Choosing to Leave the Rat Race

As my own boss, I need to tighten the reins. But hey, I’ve been doing this business thing for less than a year. I am learning how to set boundaries and estimate time frames. I am also learning what I’m capable of, what I do and don’t enjoy, and how to charge what I’m worth

 

By Justin Haley Phillips

I get paid tomorrow—it’s not much. My honey and I were on a road trip for the first half of my biweekly pay period, so it was kind of worth missing work.

Okay, it was absolutely worth missing work. It was one of the best trips of my life, and that speaks volumes because I’ve had some pretty good ones.

But part of me is still anxious and upset. Part of me wishes that we’d come home sooner, or that I’d picked up an extra shift. That part of me looks at the six bucks in my wallet and shudders in terror. That part of me is so used to the life of an hourly employee that it can’t let go of the hourly employee mentality. It’s hungry for time because time equals money in that world.

I have to step back and remind myself that, “That’s no longer my world.” Sure, I still work a few days a week at the health store: it’s a nice buffer. But I have chosen the path of the entrepreneur precisely to break free of that rat race. I’m weaning myself off. While my bank account may—at this moment—lay claim to less than a dollar (and only Washington and Lincoln are rubbing shoulders with my useless debit card), I can take comfort in the fact that I can make any day payday.

I can promote new services, I can finish a project-in-progress, and I can run a special—I have options! When you have your own business you get to make the rules; you get to do what you love and get paid for it. You don’t have to put in your time and wait patiently for that automatic deposit knowing someone else made far more money off your efforts than you did. You’re your own boss, sweetheart, and it’s grand.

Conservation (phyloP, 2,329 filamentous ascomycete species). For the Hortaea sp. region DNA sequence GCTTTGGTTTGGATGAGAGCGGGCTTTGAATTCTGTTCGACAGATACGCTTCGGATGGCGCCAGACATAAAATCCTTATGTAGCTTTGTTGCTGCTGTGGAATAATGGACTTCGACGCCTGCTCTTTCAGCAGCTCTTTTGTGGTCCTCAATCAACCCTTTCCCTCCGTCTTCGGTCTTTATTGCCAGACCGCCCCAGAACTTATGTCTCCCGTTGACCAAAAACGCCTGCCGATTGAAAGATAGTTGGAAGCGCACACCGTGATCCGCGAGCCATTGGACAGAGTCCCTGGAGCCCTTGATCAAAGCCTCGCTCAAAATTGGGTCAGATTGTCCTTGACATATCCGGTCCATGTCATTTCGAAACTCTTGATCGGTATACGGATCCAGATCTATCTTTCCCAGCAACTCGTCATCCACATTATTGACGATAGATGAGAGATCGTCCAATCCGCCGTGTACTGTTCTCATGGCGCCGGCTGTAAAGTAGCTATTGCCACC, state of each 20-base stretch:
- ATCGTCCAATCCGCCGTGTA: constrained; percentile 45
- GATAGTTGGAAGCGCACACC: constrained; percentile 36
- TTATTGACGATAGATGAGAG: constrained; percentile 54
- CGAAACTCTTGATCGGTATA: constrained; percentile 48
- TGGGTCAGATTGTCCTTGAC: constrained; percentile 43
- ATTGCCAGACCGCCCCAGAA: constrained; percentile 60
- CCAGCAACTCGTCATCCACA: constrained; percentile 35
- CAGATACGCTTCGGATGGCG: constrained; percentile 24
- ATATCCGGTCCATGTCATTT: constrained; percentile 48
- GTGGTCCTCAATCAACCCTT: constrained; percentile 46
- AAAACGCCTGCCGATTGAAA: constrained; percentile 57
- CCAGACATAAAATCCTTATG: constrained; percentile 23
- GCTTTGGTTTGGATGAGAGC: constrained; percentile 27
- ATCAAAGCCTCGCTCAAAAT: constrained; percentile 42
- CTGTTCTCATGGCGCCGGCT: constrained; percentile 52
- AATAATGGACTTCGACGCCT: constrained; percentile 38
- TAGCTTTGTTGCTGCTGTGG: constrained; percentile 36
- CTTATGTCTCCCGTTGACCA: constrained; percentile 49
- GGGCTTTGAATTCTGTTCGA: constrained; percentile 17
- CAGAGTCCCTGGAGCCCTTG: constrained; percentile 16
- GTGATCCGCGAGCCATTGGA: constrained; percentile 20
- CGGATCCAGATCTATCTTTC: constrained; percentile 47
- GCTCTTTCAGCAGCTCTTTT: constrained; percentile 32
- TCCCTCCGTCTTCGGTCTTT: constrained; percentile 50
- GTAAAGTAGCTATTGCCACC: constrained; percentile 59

However, you’re also your own employee.

I forget this side of it sometimes. I can be too lenient with myself, too flexible with my work hours, and too optimistic with my deadlines. As my own boss, I need to tighten the reins. But hey, I’ve been doing this business thing for less than a year. I am learning how to set boundaries and estimate time frames. I am also learning what I’m capable of, what I do and don’t enjoy, and how to charge what I’m worth.

Being an entrepreneur sparks quite the inner exploration! Why do I get so stuck on money? Why do I want to work longer or harder for a pitiful, yet guaranteed, paycheck instead of working easily and happily for a much larger payoff? Is it just a habit after all these years? Do I feel my talents have little value? Is it something even deeper? I’m still figuring this out.

One thing I know for sure is that money isn’t the only thing of value: experience is true wealth. Fresh faces and new places, exciting adventures, unexpected accidents and surprise blessings are true wealth.